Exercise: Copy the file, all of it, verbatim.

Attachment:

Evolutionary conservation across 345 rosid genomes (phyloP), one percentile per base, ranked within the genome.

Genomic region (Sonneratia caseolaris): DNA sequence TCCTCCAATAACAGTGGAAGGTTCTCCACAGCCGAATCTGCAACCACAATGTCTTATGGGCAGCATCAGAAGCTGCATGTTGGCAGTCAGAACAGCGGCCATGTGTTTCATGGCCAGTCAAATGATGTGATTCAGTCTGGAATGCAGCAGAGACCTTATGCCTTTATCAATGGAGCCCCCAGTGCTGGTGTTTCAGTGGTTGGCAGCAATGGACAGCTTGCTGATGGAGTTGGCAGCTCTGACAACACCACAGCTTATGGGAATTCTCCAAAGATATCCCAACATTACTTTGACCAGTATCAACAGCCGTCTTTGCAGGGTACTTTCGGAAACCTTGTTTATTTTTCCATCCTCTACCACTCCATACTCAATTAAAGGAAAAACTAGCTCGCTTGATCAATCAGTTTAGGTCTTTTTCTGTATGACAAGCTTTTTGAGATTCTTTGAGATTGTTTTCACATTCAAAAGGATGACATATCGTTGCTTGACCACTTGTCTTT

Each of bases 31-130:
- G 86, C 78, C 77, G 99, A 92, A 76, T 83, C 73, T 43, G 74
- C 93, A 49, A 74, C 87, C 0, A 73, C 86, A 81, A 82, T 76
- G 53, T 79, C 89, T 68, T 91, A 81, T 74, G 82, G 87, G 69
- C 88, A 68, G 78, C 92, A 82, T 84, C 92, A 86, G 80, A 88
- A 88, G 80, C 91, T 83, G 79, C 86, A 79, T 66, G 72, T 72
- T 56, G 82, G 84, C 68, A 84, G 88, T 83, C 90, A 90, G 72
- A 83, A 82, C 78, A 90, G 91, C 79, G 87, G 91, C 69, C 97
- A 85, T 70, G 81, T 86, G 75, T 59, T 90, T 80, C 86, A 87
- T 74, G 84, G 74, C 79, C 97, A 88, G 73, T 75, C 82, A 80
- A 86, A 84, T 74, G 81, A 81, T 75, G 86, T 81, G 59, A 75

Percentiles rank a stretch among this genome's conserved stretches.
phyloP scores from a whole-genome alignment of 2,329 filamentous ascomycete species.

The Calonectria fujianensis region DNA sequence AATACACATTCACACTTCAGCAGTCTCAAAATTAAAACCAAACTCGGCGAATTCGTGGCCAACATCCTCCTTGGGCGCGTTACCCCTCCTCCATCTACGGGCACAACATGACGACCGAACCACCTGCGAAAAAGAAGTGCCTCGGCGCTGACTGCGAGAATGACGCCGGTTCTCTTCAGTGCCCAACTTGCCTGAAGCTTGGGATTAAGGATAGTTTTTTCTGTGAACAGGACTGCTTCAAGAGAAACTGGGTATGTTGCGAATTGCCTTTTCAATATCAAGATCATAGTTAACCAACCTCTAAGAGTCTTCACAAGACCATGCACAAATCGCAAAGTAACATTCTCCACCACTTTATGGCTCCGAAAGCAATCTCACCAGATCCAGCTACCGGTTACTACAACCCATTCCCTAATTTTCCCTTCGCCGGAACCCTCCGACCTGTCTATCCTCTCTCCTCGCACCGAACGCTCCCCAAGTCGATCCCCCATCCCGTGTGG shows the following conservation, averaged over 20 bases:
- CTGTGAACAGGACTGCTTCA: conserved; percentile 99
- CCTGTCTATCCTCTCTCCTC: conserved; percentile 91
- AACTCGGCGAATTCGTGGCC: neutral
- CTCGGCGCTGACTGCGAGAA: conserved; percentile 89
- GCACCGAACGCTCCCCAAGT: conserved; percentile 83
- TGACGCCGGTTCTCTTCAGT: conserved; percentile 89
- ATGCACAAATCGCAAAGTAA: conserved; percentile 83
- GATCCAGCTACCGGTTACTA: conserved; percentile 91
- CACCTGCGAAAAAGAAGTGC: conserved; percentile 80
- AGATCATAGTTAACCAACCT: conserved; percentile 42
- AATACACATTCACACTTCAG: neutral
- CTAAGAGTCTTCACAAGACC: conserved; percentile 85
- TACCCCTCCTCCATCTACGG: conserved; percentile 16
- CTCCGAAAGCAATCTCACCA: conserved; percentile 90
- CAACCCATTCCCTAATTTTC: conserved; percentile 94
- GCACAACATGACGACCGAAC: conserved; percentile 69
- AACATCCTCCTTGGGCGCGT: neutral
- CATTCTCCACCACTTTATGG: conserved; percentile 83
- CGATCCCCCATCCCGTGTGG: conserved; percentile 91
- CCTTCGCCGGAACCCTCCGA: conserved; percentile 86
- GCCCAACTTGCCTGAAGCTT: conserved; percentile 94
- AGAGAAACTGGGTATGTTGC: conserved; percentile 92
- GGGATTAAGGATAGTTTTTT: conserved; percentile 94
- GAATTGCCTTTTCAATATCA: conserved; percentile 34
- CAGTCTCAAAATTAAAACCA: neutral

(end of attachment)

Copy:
Evolutionary conservation across 345 rosid genomes (phyloP), one percentile per base, ranked within the genome.

Genomic region (Sonneratia caseolaris): DNA sequence TCCTCCAATAACAGTGGAAGGTTCTCCACAGCCGAATCTGCAACCACAATGTCTTATGGGCAGCATCAGAAGCTGCATGTTGGCAGTCAGAACAGCGGCCATGTGTTTCATGGCCAGTCAAATGATGTGATTCAGTCTGGAATGCAGCAGAGACCTTATGCCTTTATCAATGGAGCCCCCAGTGCTGGTGTTTCAGTGGTTGGCAGCAATGGACAGCTTGCTGATGGAGTTGGCAGCTCTGACAACACCACAGCTTATGGGAATTCTCCAAAGATATCCCAACATTACTTTGACCAGTATCAACAGCCGTCTTTGCAGGGTACTTTCGGAAACCTTGTTTATTTTTCCATCCTCTACCACTCCATACTCAATTAAAGGAAAAACTAGCTCGCTTGATCAATCAGTTTAGGTCTTTTTCTGTATGACAAGCTTTTTGAGATTCTTTGAGATTGTTTTCACATTCAAAAGGATGACATATCGTTGCTTGACCACTTGTCTTT

Each of bases 31-130:
- G 86, C 78, C 77, G 99, A 92, A 76, T 83, C 73, T 43, G 74
- C 93, A 49, A 74, C 87, C 0, A 73, C 86, A 81, A 82, T 76
- G 53, T 79, C 89, T 68, T 91, A 81, T 74, G 82, G 87, G 69
- C 88, A 68, G 78, C 92, A 82, T 84, C 92, A 86, G 80, A 88
- A 88, G 80, C 91, T 83, G 79, C 86, A 79, T 66, G 72, T 72
- T 56, G 82, G 84, C 68, A 84, G 88, T 83, C 90, A 90, G 72
- A 83, A 82, C 78, A 90, G 91, C 79, G 87, G 91, C 69, C 97
- A 85, T 70, G 81, T 86, G 75, T 59, T 90, T 80, C 86, A 87
- T 74, G 84, G 74, C 79, C 97, A 88, G 73, T 75, C 82, A 80
- A 86, A 84, T 74, G 81, A 81, T 75, G 86, T 81, G 59, A 75

Percentiles rank a stretch among this genome's conserved stretches.
phyloP scores from a whole-genome alignment of 2,329 filamentous ascomycete species.

The Calonectria fujianensis region DNA sequence AATACACATTCACACTTCAGCAGTCTCAAAATTAAAACCAAACTCGGCGAATTCGTGGCCAACATCCTCCTTGGGCGCGTTACCCCTCCTCCATCTACGGGCACAACATGACGACCGAACCACCTGCGAAAAAGAAGTGCCTCGGCGCTGACTGCGAGAATGACGCCGGTTCTCTTCAGTGCCCAACTTGCCTGAAGCTTGGGATTAAGGATAGTTTTTTCTGTGAACAGGACTGCTTCAAGAGAAACTGGGTATGTTGCGAATTGCCTTTTCAATATCAAGATCATAGTTAACCAACCTCTAAGAGTCTTCACAAGACCATGCACAAATCGCAAAGTAACATTCTCCACCACTTTATGGCTCCGAAAGCAATCTCACCAGATCCAGCTACCGGTTACTACAACCCATTCCCTAATTTTCCCTTCGCCGGAACCCTCCGACCTGTCTATCCTCTCTCCTCGCACCGAACGCTCCCCAAGTCGATCCCCCATCCCGTGTGG shows the following conservation, averaged over 20 bases:
- CTGTGAACAGGACTGCTTCA: conserved; percentile 99
- CCTGTCTATCCTCTCTCCTC: conserved; percentile 91
- AACTCGGCGAATTCGTGGCC: neutral
- CTCGGCGCTGACTGCGAGAA: conserved; percentile 89
- GCACCGAACGCTCCCCAAGT: conserved; percentile 83
- TGACGCCGGTTCTCTTCAGT: conserved; percentile 89
- ATGCACAAATCGCAAAGTAA: conserved; percentile 83
- GATCCAGCTACCGGTTACTA: conserved; percentile 91
- CACCTGCGAAAAAGAAGTGC: conserved; percentile 80
- AGATCATAGTTAACCAACCT: conserved; percentile 42
- AATACACATTCACACTTCAG: neutral
- CTAAGAGTCTTCACAAGACC: conserved; percentile 85
- TACCCCTCCTCCATCTACGG: conserved; percentile 16
- CTCCGAAAGCAATCTCACCA: conserved; percentile 90
- CAACCCATTCCCTAATTTTC: conserved; percentile 94
- GCACAACATGACGACCGAAC: conserved; percentile 69
- AACATCCTCCTTGGGCGCGT: neutral
- CATTCTCCACCACTTTATGG: conserved; percentile 83
- CGATCCCCCATCCCGTGTGG: conserved; percentile 91
- CCTTCGCCGGAACCCTCCGA: conserved; percentile 86
- GCCCAACTTGCCTGAAGCTT: conserved; percentile 94
- AGAGAAACTGGGTATGTTGC: conserved; percentile 92
- GGGATTAAGGATAGTTTTTT: conserved; percentile 94
- GAATTGCCTTTTCAATATCA: conserved; percentile 34
- CAGTCTCAAAATTAAAACCA: neutral